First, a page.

What accounts for ethnic expulsions? They are strongly associated with wars, and their aftermaths. Scholars divide between “modernists” who believe that their incidence has increased in modernity–as a by-product of imperialism, the rise and spread of the nation-state, and, in some cases, as the alleged consequence of the dark-side of democracy (Mann: 1999). “Perennialists,” by contrast, believe expulsions are coextensive with the formation of the first states and empires (Bell-Fialkoff: 1993; Bell-Fialkoff: 1996; Morris and Scheidel: 2009; Oded: 1979; Tägil: 1990); just as genocide may be found in all periods of history and in all continents (Chirot and McCauley: 2006), the same is argued of ethnic expulsions. It is, however, frequently noted that the enslavement of conquered peoples was once more common, with the suggestion being that the exclusion of that awful option makes expulsions more likely. The belief that nation-state formation generates refugees is widespread (e.g. Zolberg: 1983; Tarzi: 1991; Jackson Preece: 1998); as is the suggestion that democracy generates pressure for expulsions (Mann: 2005). The implication is that the political effort to equate “demos,” and “ethnos” culminates in expulsion or worse. In this “modernist” perspective the first Balkan wars of 1912-14 are seen as typical and portents rather than as exceptional (Mylonas: 2012). Critics, however, respond that imperialism, religious exclusivism, and racism have had more salient roles in explaining and justifying expulsions, and expose significant problems with the “dark side of democracy” thesis, arguing that well-established democracies make expulsions much less likely, and wonder whether the implication is that we should prevent further democratizations (see Laitin: 2006; and the reply by Mann: 2006).
Normative Justifications and Rejoinders. The discourses used to justify expulsions normally focus on security considerations, but often have religious and other moral defenses; see, for example, Czech claims justifying the expulsion of the Germans (Bednar: 1948; Benes: 1942; Benes: 1944; Benes: 1946). The targeted group is accused of active disloyalty, or of being a potential fifth column for a foreign power; borderlands have to be secured in pre-emptive defense: facts must be made on the ground. Expulsions have sometimes retrospectively been justified because they brought nationalist conflicts to an end (Evans: 1989).
The justness of the targeted people’s presence in the land may be questioned: they may be recent colonial settlers, the vanguard or garrison stock of a great power; they may have attacked, or tried to expel the natives themselves; or they may be illegal immigrants. It has been argued that colonial settlers should not have the right to vote in self-determination referendums (Beran: 1990); it is a further step to suggest that they should also be expelled. In a different ethical vein are those who focus on “moral hazard.” They fear that questionable claims that ethnic expulsions have taken place are triggering excuses for armed interventions (for discussions see inter alia Kresock: 1994; Kuperman: 2004). Anyone who needs reminding why ethnic expulsions are wrong should read Nickel: (1995).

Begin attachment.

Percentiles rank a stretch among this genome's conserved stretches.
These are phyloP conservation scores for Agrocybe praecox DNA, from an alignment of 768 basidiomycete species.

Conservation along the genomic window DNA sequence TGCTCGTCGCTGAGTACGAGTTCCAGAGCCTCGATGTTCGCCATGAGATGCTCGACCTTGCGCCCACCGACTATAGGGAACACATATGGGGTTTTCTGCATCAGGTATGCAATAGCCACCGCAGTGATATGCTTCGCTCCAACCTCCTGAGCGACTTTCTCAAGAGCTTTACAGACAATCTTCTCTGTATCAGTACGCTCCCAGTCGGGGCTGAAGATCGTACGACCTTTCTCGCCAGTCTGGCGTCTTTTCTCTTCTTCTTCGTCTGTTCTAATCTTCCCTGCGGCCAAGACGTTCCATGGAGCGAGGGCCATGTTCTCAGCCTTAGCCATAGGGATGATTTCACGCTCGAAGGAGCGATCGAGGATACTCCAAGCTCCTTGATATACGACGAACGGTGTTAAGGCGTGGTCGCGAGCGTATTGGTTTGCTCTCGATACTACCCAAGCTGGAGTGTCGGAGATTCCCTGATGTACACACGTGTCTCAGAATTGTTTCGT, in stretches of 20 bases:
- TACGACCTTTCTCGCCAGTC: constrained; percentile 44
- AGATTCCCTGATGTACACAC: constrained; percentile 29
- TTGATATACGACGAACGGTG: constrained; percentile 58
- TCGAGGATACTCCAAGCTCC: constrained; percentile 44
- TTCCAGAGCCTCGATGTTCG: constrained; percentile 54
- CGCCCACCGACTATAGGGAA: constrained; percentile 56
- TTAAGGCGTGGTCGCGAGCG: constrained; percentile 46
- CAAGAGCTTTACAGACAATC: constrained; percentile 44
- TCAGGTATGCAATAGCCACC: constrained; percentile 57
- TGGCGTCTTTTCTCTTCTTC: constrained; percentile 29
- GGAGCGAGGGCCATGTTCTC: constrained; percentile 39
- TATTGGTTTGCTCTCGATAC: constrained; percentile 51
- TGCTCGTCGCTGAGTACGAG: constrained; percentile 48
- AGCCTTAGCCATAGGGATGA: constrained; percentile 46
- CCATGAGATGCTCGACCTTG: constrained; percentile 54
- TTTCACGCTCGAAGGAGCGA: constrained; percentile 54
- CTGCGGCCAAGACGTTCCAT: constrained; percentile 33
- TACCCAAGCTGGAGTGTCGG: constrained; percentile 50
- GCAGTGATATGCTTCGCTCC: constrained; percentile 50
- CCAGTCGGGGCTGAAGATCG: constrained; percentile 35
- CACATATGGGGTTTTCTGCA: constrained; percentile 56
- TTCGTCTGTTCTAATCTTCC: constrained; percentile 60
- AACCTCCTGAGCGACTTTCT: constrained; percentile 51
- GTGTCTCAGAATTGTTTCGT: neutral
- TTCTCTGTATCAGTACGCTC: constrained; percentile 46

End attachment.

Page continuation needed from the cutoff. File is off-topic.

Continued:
Some expulsions, however, have not been driven by security concerns, or supported by historic arguments related to who has the rightful claim to the relevant land. Nomadic and foraging peoples have often been driven from their lands by avaricious settlers, with or without the support of their governments, and with no respect for history. “Reservations” were often created for expelled indigenous peoples. Agrarian and industrialized peoples have often been both lethal and expulsionist toward those deemed to be at a lower level of civilization, and adept at providing legal justifications for their removal from their traditional lands (see Moses: 2000; Williams: 1990). Religious minorities who posed no major security threat have also been scapegoated before expulsion (Marx: 2003).
What is to be done? The prevention of ethnic expulsions is a troublesome business, and is obviously closely tied to genocide prevention, and the prevention of pogroms and deadly ethnic riots. Secure multi-national federations, consociations and democracies provide the best institutional insurance but cannot guarantee attempts at expulsions will not occur. Credible commitments to protect collective as well as individual human rights by the Security Council of the UN may help in future. Equally troubling is the question of the pursuit of perpetrators, and whether those who have been expelled should have an enforceable right of return, a subject that remains pertinent in many places, including Bosnia (Toal and Dahlman: 2011), and contemporary Sudan, South Sudan, Iraq and Syria. On any defensible interpretation of the right to self-determination expelled peoples should have a right to return to their homelands with appropriate compensation. But it is extraordinarily rare for such returns to take place with the consent of the perpetrators or the perpetrators’ successors.